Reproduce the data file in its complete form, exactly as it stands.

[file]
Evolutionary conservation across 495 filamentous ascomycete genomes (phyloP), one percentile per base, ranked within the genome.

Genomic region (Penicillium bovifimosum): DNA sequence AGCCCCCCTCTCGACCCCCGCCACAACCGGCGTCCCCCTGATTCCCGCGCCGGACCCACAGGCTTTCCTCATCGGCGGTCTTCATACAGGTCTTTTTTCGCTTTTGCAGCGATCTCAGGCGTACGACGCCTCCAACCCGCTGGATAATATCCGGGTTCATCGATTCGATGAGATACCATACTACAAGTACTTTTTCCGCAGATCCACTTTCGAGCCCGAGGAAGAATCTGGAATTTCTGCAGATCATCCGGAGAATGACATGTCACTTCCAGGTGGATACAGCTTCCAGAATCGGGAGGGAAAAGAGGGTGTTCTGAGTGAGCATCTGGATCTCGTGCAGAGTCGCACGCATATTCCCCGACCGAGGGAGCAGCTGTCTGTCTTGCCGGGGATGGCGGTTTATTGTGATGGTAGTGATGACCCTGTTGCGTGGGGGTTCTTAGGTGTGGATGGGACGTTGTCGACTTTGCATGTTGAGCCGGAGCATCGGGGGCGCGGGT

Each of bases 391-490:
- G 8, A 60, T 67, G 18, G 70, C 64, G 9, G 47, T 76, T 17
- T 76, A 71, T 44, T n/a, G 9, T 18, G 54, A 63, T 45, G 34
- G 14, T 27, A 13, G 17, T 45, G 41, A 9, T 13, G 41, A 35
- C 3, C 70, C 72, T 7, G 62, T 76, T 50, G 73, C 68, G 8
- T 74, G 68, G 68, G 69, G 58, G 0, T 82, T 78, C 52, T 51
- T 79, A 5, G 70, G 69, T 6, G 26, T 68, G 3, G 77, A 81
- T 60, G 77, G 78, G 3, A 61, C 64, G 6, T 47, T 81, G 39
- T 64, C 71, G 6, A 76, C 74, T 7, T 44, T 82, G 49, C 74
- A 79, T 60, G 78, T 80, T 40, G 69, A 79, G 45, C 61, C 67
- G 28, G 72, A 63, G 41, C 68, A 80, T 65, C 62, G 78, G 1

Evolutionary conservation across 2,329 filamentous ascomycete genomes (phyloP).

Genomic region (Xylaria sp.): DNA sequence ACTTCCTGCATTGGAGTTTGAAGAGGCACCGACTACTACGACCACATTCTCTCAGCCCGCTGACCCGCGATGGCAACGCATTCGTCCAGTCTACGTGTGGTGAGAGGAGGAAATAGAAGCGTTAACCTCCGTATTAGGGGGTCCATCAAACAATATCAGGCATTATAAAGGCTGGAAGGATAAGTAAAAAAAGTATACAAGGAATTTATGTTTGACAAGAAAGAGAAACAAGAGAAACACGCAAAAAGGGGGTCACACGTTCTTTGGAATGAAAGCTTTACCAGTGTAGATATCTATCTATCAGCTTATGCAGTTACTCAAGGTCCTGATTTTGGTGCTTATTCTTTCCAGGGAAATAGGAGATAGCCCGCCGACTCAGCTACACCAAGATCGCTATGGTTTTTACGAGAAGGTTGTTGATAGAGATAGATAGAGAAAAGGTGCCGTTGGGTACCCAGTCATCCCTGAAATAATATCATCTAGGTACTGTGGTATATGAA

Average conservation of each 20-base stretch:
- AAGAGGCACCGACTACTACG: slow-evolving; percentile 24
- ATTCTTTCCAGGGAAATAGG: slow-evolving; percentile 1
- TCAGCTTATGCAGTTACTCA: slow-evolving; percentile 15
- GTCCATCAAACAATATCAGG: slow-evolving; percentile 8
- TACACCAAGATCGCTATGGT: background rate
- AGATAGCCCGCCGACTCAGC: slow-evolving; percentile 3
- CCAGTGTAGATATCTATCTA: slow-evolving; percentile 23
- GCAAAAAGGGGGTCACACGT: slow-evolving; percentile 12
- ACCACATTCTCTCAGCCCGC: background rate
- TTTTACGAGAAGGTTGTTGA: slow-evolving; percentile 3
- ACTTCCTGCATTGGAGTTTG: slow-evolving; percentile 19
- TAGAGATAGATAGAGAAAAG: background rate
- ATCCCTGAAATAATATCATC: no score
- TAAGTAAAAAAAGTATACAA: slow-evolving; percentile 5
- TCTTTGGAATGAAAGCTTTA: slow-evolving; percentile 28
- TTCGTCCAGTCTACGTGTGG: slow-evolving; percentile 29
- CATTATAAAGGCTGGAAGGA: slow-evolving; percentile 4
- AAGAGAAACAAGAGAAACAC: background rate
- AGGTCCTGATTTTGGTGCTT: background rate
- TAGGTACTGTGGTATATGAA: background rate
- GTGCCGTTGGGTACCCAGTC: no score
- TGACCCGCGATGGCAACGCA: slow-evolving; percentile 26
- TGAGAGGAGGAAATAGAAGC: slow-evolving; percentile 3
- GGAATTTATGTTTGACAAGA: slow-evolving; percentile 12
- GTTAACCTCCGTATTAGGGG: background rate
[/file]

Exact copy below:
Evolutionary conservation across 495 filamentous ascomycete genomes (phyloP), one percentile per base, ranked within the genome.

Genomic region (Penicillium bovifimosum): DNA sequence AGCCCCCCTCTCGACCCCCGCCACAACCGGCGTCCCCCTGATTCCCGCGCCGGACCCACAGGCTTTCCTCATCGGCGGTCTTCATACAGGTCTTTTTTCGCTTTTGCAGCGATCTCAGGCGTACGACGCCTCCAACCCGCTGGATAATATCCGGGTTCATCGATTCGATGAGATACCATACTACAAGTACTTTTTCCGCAGATCCACTTTCGAGCCCGAGGAAGAATCTGGAATTTCTGCAGATCATCCGGAGAATGACATGTCACTTCCAGGTGGATACAGCTTCCAGAATCGGGAGGGAAAAGAGGGTGTTCTGAGTGAGCATCTGGATCTCGTGCAGAGTCGCACGCATATTCCCCGACCGAGGGAGCAGCTGTCTGTCTTGCCGGGGATGGCGGTTTATTGTGATGGTAGTGATGACCCTGTTGCGTGGGGGTTCTTAGGTGTGGATGGGACGTTGTCGACTTTGCATGTTGAGCCGGAGCATCGGGGGCGCGGGT

Each of bases 391-490:
- G 8, A 60, T 67, G 18, G 70, C 64, G 9, G 47, T 76, T 17
- T 76, A 71, T 44, T n/a, G 9, T 18, G 54, A 63, T 45, G 34
- G 14, T 27, A 13, G 17, T 45, G 41, A 9, T 13, G 41, A 35
- C 3, C 70, C 72, T 7, G 62, T 76, T 50, G 73, C 68, G 8
- T 74, G 68, G 68, G 69, G 58, G 0, T 82, T 78, C 52, T 51
- T 79, A 5, G 70, G 69, T 6, G 26, T 68, G 3, G 77, A 81
- T 60, G 77, G 78, G 3, A 61, C 64, G 6, T 47, T 81, G 39
- T 64, C 71, G 6, A 76, C 74, T 7, T 44, T 82, G 49, C 74
- A 79, T 60, G 78, T 80, T 40, G 69, A 79, G 45, C 61, C 67
- G 28, G 72, A 63, G 41, C 68, A 80, T 65, C 62, G 78, G 1

Evolutionary conservation across 2,329 filamentous ascomycete genomes (phyloP).

Genomic region (Xylaria sp.): DNA sequence ACTTCCTGCATTGGAGTTTGAAGAGGCACCGACTACTACGACCACATTCTCTCAGCCCGCTGACCCGCGATGGCAACGCATTCGTCCAGTCTACGTGTGGTGAGAGGAGGAAATAGAAGCGTTAACCTCCGTATTAGGGGGTCCATCAAACAATATCAGGCATTATAAAGGCTGGAAGGATAAGTAAAAAAAGTATACAAGGAATTTATGTTTGACAAGAAAGAGAAACAAGAGAAACACGCAAAAAGGGGGTCACACGTTCTTTGGAATGAAAGCTTTACCAGTGTAGATATCTATCTATCAGCTTATGCAGTTACTCAAGGTCCTGATTTTGGTGCTTATTCTTTCCAGGGAAATAGGAGATAGCCCGCCGACTCAGCTACACCAAGATCGCTATGGTTTTTACGAGAAGGTTGTTGATAGAGATAGATAGAGAAAAGGTGCCGTTGGGTACCCAGTCATCCCTGAAATAATATCATCTAGGTACTGTGGTATATGAA

Average conservation of each 20-base stretch:
- AAGAGGCACCGACTACTACG: slow-evolving; percentile 24
- ATTCTTTCCAGGGAAATAGG: slow-evolving; percentile 1
- TCAGCTTATGCAGTTACTCA: slow-evolving; percentile 15
- GTCCATCAAACAATATCAGG: slow-evolving; percentile 8
- TACACCAAGATCGCTATGGT: background rate
- AGATAGCCCGCCGACTCAGC: slow-evolving; percentile 3
- CCAGTGTAGATATCTATCTA: slow-evolving; percentile 23
- GCAAAAAGGGGGTCACACGT: slow-evolving; percentile 12
- ACCACATTCTCTCAGCCCGC: background rate
- TTTTACGAGAAGGTTGTTGA: slow-evolving; percentile 3
- ACTTCCTGCATTGGAGTTTG: slow-evolving; percentile 19
- TAGAGATAGATAGAGAAAAG: background rate
- ATCCCTGAAATAATATCATC: no score
- TAAGTAAAAAAAGTATACAA: slow-evolving; percentile 5
- TCTTTGGAATGAAAGCTTTA: slow-evolving; percentile 28
- TTCGTCCAGTCTACGTGTGG: slow-evolving; percentile 29
- CATTATAAAGGCTGGAAGGA: slow-evolving; percentile 4
- AAGAGAAACAAGAGAAACAC: background rate
- AGGTCCTGATTTTGGTGCTT: background rate
- TAGGTACTGTGGTATATGAA: background rate
- GTGCCGTTGGGTACCCAGTC: no score
- TGACCCGCGATGGCAACGCA: slow-evolving; percentile 26
- TGAGAGGAGGAAATAGAAGC: slow-evolving; percentile 3
- GGAATTTATGTTTGACAAGA: slow-evolving; percentile 12
- GTTAACCTCCGTATTAGGGG: background rate